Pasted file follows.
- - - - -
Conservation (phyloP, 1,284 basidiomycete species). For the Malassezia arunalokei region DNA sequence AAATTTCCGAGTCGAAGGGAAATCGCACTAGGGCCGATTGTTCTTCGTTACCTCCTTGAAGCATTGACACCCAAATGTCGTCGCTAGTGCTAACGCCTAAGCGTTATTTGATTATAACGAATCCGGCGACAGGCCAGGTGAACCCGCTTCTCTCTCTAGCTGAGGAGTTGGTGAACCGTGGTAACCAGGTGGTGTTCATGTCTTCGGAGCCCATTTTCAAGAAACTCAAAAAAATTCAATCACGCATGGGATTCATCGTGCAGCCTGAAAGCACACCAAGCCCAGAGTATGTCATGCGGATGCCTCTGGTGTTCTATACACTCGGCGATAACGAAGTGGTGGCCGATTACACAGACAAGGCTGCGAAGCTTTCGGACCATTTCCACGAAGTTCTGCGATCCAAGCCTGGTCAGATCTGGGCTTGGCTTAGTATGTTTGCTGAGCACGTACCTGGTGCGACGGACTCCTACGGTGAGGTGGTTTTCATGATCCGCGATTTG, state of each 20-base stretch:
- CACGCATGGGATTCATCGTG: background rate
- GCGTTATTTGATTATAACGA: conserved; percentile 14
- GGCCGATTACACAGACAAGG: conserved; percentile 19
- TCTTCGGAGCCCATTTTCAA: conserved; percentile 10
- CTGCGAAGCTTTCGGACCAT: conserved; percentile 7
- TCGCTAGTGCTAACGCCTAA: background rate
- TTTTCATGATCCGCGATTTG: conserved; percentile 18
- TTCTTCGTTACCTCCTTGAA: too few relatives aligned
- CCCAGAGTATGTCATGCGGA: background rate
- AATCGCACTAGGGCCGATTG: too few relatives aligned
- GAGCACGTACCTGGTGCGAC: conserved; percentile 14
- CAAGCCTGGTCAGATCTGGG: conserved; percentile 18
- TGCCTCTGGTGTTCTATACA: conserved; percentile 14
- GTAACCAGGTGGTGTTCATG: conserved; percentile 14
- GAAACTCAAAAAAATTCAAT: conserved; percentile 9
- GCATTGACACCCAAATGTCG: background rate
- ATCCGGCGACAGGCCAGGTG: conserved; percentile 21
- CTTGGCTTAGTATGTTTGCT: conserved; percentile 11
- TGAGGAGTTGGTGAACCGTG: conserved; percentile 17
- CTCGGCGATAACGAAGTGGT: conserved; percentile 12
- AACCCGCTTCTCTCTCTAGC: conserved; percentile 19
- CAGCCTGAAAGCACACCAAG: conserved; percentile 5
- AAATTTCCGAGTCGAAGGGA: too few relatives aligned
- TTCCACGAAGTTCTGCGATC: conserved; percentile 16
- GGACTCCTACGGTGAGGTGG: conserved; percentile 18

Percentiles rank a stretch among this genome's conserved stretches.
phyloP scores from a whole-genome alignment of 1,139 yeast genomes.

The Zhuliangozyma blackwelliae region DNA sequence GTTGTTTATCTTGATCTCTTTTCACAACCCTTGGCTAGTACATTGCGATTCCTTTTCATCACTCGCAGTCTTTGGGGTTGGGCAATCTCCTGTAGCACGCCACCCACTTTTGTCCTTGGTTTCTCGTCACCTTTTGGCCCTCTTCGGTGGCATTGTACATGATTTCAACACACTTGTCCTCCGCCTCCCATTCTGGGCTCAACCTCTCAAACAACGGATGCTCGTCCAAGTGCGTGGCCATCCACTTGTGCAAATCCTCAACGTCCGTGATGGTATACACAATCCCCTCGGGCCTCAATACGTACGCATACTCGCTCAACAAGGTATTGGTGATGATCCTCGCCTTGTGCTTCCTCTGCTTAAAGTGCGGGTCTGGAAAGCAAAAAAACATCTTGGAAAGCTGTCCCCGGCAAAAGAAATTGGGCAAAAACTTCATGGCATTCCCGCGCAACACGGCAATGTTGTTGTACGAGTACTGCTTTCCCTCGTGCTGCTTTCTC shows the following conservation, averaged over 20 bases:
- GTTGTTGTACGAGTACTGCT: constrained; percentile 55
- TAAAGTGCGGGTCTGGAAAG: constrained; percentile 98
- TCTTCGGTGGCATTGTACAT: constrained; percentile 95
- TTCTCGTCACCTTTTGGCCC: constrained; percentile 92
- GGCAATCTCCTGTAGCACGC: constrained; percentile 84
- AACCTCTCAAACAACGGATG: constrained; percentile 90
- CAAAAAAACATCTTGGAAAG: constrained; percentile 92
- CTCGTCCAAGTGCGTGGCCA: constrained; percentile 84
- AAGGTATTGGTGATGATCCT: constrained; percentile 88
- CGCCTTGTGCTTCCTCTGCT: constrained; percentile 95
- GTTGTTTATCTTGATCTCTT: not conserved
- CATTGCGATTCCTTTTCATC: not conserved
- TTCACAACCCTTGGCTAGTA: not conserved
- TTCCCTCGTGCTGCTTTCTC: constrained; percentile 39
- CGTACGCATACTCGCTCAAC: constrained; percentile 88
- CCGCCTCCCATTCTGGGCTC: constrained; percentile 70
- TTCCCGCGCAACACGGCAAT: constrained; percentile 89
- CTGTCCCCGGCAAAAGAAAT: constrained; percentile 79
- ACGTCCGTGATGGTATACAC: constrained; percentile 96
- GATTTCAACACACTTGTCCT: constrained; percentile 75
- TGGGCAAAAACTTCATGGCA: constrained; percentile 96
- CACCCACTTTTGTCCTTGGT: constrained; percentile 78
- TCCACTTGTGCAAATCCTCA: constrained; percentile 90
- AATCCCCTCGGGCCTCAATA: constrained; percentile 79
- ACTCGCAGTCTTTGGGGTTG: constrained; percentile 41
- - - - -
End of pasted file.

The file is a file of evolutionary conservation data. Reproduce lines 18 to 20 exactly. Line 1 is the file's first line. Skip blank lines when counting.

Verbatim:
- ATCCGGCGACAGGCCAGGTG: conserved; percentile 21
- CTTGGCTTAGTATGTTTGCT: conserved; percentile 11
- TGAGGAGTTGGTGAACCGTG: conserved; percentile 17